Also, any security suite you get will slow your computer; the only difference between the them is how much you notice it. For me, Comodo doesn't really take up very many resources at "idle" (meaning with a few common applications running, like chrome/IM/etc., but with no browsing traffic being transmitted). In fact, here's how much memory it uses for me. Of course, it varies from computer to computer; however, unlike many antivirus programs I've used in the past, it is a lightweight background process.


Now, I haven't seen it slow down any programs, or games, yet, but it definitely could; just like all other security suites. The upside to Comodo is they include everything for free; auto-sandboxing, live antivirus scanning, fully customisable firewall, HIPS, a rerouted DNS for extra security, their own security enhanced browser, and a few different cloud submission analysis services. For the price of free, it's a great bargain. I'd go with that to start, and see if it works for your uses. It's a bit of a pain to get running smoothly, at the beginning; but I think it's worth it.

Get whatever fits your budget, and makes you feel the most comfortable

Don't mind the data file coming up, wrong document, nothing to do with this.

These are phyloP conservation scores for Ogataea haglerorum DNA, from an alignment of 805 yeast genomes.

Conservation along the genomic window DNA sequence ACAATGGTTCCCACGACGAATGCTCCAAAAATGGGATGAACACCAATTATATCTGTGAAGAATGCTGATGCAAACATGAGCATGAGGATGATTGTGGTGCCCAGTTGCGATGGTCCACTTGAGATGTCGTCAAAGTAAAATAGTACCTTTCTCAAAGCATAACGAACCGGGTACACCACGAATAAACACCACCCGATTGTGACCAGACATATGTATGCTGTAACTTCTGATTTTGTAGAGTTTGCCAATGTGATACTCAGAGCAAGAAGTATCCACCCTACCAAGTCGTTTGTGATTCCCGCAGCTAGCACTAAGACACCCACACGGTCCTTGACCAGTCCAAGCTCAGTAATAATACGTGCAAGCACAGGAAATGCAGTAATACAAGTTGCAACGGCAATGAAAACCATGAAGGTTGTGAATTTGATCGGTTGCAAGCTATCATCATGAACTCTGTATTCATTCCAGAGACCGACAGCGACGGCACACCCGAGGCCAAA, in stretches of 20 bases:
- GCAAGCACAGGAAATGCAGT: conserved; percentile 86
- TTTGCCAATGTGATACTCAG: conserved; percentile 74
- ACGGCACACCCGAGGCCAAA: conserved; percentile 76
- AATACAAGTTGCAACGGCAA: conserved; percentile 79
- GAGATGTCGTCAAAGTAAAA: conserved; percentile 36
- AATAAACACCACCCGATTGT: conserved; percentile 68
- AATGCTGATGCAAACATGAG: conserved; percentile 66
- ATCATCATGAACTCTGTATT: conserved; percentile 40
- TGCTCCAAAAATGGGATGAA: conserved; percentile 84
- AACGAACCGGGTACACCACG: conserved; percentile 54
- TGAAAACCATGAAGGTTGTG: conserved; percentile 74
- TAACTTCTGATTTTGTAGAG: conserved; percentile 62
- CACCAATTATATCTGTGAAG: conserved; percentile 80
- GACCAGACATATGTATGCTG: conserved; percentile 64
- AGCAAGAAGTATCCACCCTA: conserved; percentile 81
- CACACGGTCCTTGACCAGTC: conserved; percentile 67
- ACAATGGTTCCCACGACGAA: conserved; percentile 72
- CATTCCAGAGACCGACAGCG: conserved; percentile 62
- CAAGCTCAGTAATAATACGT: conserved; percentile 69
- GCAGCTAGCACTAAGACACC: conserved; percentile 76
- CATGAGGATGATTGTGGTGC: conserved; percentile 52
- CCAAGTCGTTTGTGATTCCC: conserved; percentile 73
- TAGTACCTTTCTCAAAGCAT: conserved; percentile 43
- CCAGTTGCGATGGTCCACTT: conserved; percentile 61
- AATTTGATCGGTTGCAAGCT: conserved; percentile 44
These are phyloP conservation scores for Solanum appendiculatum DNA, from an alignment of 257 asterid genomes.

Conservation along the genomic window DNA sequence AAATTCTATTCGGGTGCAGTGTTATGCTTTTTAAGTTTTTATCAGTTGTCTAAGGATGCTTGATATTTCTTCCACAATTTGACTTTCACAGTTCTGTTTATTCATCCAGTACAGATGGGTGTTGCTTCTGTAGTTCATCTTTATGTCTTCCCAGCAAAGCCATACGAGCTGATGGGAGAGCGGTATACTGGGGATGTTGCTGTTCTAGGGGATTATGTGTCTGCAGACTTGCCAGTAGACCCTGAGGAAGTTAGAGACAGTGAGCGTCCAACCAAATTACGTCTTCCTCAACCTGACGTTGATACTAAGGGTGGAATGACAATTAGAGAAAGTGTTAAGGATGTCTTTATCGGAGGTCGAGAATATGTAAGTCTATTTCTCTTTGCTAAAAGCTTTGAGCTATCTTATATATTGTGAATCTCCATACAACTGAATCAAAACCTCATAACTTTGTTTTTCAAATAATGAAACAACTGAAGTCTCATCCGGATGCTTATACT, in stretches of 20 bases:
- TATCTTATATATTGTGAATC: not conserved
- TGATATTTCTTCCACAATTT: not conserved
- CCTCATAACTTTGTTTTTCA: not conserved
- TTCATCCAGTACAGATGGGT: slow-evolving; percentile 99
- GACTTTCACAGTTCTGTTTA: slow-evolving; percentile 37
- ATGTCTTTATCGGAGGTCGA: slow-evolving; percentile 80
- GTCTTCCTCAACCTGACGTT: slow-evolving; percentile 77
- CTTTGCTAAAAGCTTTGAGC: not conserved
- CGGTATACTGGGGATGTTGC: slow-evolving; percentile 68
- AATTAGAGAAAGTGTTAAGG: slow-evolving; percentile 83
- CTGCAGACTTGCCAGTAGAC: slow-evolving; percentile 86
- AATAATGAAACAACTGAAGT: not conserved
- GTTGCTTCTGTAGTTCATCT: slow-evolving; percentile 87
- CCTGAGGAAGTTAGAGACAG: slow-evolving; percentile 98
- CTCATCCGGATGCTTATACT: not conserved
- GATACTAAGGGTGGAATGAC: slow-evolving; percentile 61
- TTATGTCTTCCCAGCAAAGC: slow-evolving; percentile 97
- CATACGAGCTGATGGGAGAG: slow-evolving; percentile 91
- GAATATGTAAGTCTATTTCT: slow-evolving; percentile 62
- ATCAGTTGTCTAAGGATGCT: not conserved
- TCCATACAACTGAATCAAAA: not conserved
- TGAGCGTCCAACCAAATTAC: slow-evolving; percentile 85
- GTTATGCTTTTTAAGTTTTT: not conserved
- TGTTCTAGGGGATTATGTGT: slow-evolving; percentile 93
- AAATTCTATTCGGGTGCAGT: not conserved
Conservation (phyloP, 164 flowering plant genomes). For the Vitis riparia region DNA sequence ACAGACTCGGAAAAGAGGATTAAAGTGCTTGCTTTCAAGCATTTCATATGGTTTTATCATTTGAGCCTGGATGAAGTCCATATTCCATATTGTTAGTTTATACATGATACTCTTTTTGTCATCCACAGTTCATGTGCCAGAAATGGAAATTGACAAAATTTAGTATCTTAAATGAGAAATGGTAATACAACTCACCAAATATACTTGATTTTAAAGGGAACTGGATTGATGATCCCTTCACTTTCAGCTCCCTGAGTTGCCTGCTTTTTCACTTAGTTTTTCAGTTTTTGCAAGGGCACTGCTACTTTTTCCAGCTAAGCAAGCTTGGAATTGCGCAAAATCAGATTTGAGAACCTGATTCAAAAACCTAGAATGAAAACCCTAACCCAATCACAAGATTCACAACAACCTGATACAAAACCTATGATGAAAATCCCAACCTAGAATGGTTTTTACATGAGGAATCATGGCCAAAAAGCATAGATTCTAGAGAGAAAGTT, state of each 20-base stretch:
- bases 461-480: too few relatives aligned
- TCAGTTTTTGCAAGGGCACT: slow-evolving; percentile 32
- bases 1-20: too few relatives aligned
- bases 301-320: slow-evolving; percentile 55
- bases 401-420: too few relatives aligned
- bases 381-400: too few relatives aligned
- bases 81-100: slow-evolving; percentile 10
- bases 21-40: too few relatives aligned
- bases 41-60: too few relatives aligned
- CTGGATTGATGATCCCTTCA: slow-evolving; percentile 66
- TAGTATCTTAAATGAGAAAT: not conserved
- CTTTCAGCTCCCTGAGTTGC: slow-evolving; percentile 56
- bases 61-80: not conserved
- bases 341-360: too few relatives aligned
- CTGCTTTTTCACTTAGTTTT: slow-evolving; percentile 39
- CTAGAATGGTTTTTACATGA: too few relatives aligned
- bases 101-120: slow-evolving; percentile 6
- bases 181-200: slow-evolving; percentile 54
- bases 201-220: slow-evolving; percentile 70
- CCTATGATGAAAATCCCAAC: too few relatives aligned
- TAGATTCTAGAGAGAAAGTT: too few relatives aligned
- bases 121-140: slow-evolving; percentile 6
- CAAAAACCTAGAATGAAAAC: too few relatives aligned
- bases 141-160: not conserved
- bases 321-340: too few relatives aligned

boryahjasper

Estimable
Sep 20, 2014
16
0
4,590
5
I have Kaspersky Internet Security and I play games.

I have not experienced computer resources being compromised by my antivirus.

You can buy Kaspersky Internet Security 2015 for as little as $15-20 for a full year on Kijiji or eBay!

Good luck! :)
 

lourson

Distinguished
Jul 9, 2007
56
0
18,610
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I hope you're kidding. It's important nowadays to get a good security suite on any PC.
 

Paul NZ

Admirable
Sep 15, 2014
1,257
1
6,260
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No, I'm not kidding

If youre into torrents or dodgy sites maybe yer you need one. Havent had any of this rubbish on these things for 2-3 + yrs. And never been hit by anything. I just use Win8's default programs.

IMO all of these are just a con to get you to pay money for crap

Even if you buy one , it can still get disabled. So whats the point in getting it, if it doesnt do the job properly?
 

boryahjasper

Estimable
Sep 20, 2014
16
0
4,590
5
I hope you're kidding too.

Even harmless companies like Canadian Tire's Credit Card system are being hacked, what makes you think you can't be?

Some viruses/malwares/worms can be hidden in your computer without you even noticing, and since you don't even have an antivirus, how do you know that your computer is not infected?

I'm not sure what point you're trying to make, but it's not working and is totally incorrect.
 

Paul NZ

Admirable
Sep 15, 2014
1,257
1
6,260
145
Like I said most are crap. Window's one is good enough for me. Why bother with something else, that can slow it down, crash it, block things from actually running properly

Well Im not in Canada am I. I would notice. Its not that hard to find out. if you know what youre doing. And how to remove it
 

Skylyne

Estimable
Sep 7, 2014
405
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5,010